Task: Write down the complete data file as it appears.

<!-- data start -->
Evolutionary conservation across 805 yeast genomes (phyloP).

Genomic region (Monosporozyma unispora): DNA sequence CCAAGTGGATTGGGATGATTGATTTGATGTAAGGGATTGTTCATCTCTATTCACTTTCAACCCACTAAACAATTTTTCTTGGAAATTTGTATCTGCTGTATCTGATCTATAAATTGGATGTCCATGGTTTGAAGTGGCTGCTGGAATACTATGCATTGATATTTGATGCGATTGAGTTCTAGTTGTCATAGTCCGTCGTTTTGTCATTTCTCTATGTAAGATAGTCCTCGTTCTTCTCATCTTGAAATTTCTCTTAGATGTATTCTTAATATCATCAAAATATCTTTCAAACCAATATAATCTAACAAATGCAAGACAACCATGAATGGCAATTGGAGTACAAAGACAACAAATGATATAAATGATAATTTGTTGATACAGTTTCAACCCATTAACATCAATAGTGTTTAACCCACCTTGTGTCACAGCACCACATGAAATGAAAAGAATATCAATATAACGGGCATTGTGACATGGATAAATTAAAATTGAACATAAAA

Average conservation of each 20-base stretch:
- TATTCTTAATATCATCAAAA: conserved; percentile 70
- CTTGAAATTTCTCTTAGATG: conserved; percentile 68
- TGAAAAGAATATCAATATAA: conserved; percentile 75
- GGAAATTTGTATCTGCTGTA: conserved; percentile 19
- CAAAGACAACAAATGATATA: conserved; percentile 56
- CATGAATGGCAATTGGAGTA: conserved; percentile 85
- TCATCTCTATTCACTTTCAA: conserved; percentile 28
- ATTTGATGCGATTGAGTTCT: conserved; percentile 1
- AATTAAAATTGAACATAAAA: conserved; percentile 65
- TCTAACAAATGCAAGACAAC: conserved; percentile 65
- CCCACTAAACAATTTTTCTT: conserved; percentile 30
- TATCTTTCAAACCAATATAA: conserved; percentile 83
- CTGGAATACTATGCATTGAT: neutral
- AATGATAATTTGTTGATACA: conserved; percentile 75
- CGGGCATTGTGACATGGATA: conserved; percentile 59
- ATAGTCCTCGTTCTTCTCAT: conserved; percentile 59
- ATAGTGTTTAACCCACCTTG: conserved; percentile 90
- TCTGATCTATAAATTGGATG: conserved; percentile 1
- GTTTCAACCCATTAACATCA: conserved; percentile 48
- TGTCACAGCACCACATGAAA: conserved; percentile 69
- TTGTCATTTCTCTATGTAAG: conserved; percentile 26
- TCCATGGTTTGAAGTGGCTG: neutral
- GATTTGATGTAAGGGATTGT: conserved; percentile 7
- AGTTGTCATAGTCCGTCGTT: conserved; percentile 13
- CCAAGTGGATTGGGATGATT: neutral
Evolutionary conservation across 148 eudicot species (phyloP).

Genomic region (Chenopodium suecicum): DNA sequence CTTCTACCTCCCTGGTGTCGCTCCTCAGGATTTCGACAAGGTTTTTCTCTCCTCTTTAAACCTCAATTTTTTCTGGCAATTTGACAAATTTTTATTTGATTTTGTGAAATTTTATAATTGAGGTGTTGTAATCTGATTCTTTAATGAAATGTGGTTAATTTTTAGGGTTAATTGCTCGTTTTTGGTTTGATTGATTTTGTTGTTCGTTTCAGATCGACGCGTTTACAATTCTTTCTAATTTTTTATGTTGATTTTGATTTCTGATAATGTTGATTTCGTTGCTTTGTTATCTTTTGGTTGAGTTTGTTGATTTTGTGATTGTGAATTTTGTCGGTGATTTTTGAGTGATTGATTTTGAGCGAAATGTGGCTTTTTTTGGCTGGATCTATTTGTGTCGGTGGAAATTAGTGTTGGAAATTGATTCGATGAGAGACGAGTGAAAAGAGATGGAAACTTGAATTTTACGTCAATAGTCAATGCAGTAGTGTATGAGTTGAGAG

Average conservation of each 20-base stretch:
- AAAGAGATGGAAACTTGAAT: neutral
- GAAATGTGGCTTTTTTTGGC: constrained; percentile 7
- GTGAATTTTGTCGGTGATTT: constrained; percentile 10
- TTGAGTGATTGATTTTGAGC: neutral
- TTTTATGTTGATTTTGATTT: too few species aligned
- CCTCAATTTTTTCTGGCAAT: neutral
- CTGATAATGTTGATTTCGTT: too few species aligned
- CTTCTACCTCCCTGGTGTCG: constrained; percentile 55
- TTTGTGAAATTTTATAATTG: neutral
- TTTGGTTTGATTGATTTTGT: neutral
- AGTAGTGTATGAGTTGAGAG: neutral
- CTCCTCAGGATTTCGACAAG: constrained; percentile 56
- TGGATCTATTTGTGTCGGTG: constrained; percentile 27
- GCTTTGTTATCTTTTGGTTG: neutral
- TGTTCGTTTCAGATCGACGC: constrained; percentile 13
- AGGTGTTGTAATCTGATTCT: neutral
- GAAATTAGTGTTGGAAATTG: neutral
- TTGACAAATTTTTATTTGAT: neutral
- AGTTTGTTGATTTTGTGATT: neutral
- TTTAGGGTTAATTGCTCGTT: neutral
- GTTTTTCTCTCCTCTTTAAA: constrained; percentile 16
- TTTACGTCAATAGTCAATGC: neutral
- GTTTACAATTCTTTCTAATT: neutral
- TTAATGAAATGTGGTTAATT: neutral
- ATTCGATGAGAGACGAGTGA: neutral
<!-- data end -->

Evolutionary conservation across 805 yeast genomes (phyloP).

Genomic region (Monosporozyma unispora): DNA sequence CCAAGTGGATTGGGATGATTGATTTGATGTAAGGGATTGTTCATCTCTATTCACTTTCAACCCACTAAACAATTTTTCTTGGAAATTTGTATCTGCTGTATCTGATCTATAAATTGGATGTCCATGGTTTGAAGTGGCTGCTGGAATACTATGCATTGATATTTGATGCGATTGAGTTCTAGTTGTCATAGTCCGTCGTTTTGTCATTTCTCTATGTAAGATAGTCCTCGTTCTTCTCATCTTGAAATTTCTCTTAGATGTATTCTTAATATCATCAAAATATCTTTCAAACCAATATAATCTAACAAATGCAAGACAACCATGAATGGCAATTGGAGTACAAAGACAACAAATGATATAAATGATAATTTGTTGATACAGTTTCAACCCATTAACATCAATAGTGTTTAACCCACCTTGTGTCACAGCACCACATGAAATGAAAAGAATATCAATATAACGGGCATTGTGACATGGATAAATTAAAATTGAACATAAAA

Average conservation of each 20-base stretch:
- TATTCTTAATATCATCAAAA: conserved; percentile 70
- CTTGAAATTTCTCTTAGATG: conserved; percentile 68
- TGAAAAGAATATCAATATAA: conserved; percentile 75
- GGAAATTTGTATCTGCTGTA: conserved; percentile 19
- CAAAGACAACAAATGATATA: conserved; percentile 56
- CATGAATGGCAATTGGAGTA: conserved; percentile 85
- TCATCTCTATTCACTTTCAA: conserved; percentile 28
- ATTTGATGCGATTGAGTTCT: conserved; percentile 1
- AATTAAAATTGAACATAAAA: conserved; percentile 65
- TCTAACAAATGCAAGACAAC: conserved; percentile 65
- CCCACTAAACAATTTTTCTT: conserved; percentile 30
- TATCTTTCAAACCAATATAA: conserved; percentile 83
- CTGGAATACTATGCATTGAT: neutral
- AATGATAATTTGTTGATACA: conserved; percentile 75
- CGGGCATTGTGACATGGATA: conserved; percentile 59
- ATAGTCCTCGTTCTTCTCAT: conserved; percentile 59
- ATAGTGTTTAACCCACCTTG: conserved; percentile 90
- TCTGATCTATAAATTGGATG: conserved; percentile 1
- GTTTCAACCCATTAACATCA: conserved; percentile 48
- TGTCACAGCACCACATGAAA: conserved; percentile 69
- TTGTCATTTCTCTATGTAAG: conserved; percentile 26
- TCCATGGTTTGAAGTGGCTG: neutral
- GATTTGATGTAAGGGATTGT: conserved; percentile 7
- AGTTGTCATAGTCCGTCGTT: conserved; percentile 13
- CCAAGTGGATTGGGATGATT: neutral
Evolutionary conservation across 148 eudicot species (phyloP).

Genomic region (Chenopodium suecicum): DNA sequence CTTCTACCTCCCTGGTGTCGCTCCTCAGGATTTCGACAAGGTTTTTCTCTCCTCTTTAAACCTCAATTTTTTCTGGCAATTTGACAAATTTTTATTTGATTTTGTGAAATTTTATAATTGAGGTGTTGTAATCTGATTCTTTAATGAAATGTGGTTAATTTTTAGGGTTAATTGCTCGTTTTTGGTTTGATTGATTTTGTTGTTCGTTTCAGATCGACGCGTTTACAATTCTTTCTAATTTTTTATGTTGATTTTGATTTCTGATAATGTTGATTTCGTTGCTTTGTTATCTTTTGGTTGAGTTTGTTGATTTTGTGATTGTGAATTTTGTCGGTGATTTTTGAGTGATTGATTTTGAGCGAAATGTGGCTTTTTTTGGCTGGATCTATTTGTGTCGGTGGAAATTAGTGTTGGAAATTGATTCGATGAGAGACGAGTGAAAAGAGATGGAAACTTGAATTTTACGTCAATAGTCAATGCAGTAGTGTATGAGTTGAGAG

Average conservation of each 20-base stretch:
- AAAGAGATGGAAACTTGAAT: neutral
- GAAATGTGGCTTTTTTTGGC: constrained; percentile 7
- GTGAATTTTGTCGGTGATTT: constrained; percentile 10
- TTGAGTGATTGATTTTGAGC: neutral
- TTTTATGTTGATTTTGATTT: too few species aligned
- CCTCAATTTTTTCTGGCAAT: neutral
- CTGATAATGTTGATTTCGTT: too few species aligned
- CTTCTACCTCCCTGGTGTCG: constrained; percentile 55
- TTTGTGAAATTTTATAATTG: neutral
- TTTGGTTTGATTGATTTTGT: neutral
- AGTAGTGTATGAGTTGAGAG: neutral
- CTCCTCAGGATTTCGACAAG: constrained; percentile 56
- TGGATCTATTTGTGTCGGTG: constrained; percentile 27
- GCTTTGTTATCTTTTGGTTG: neutral
- TGTTCGTTTCAGATCGACGC: constrained; percentile 13
- AGGTGTTGTAATCTGATTCT: neutral
- GAAATTAGTGTTGGAAATTG: neutral
- TTGACAAATTTTTATTTGAT: neutral
- AGTTTGTTGATTTTGTGATT: neutral
- TTTAGGGTTAATTGCTCGTT: neutral
- GTTTTTCTCTCCTCTTTAAA: constrained; percentile 16
- TTTACGTCAATAGTCAATGC: neutral
- GTTTACAATTCTTTCTAATT: neutral
- TTAATGAAATGTGGTTAATT: neutral
- ATTCGATGAGAGACGAGTGA: neutral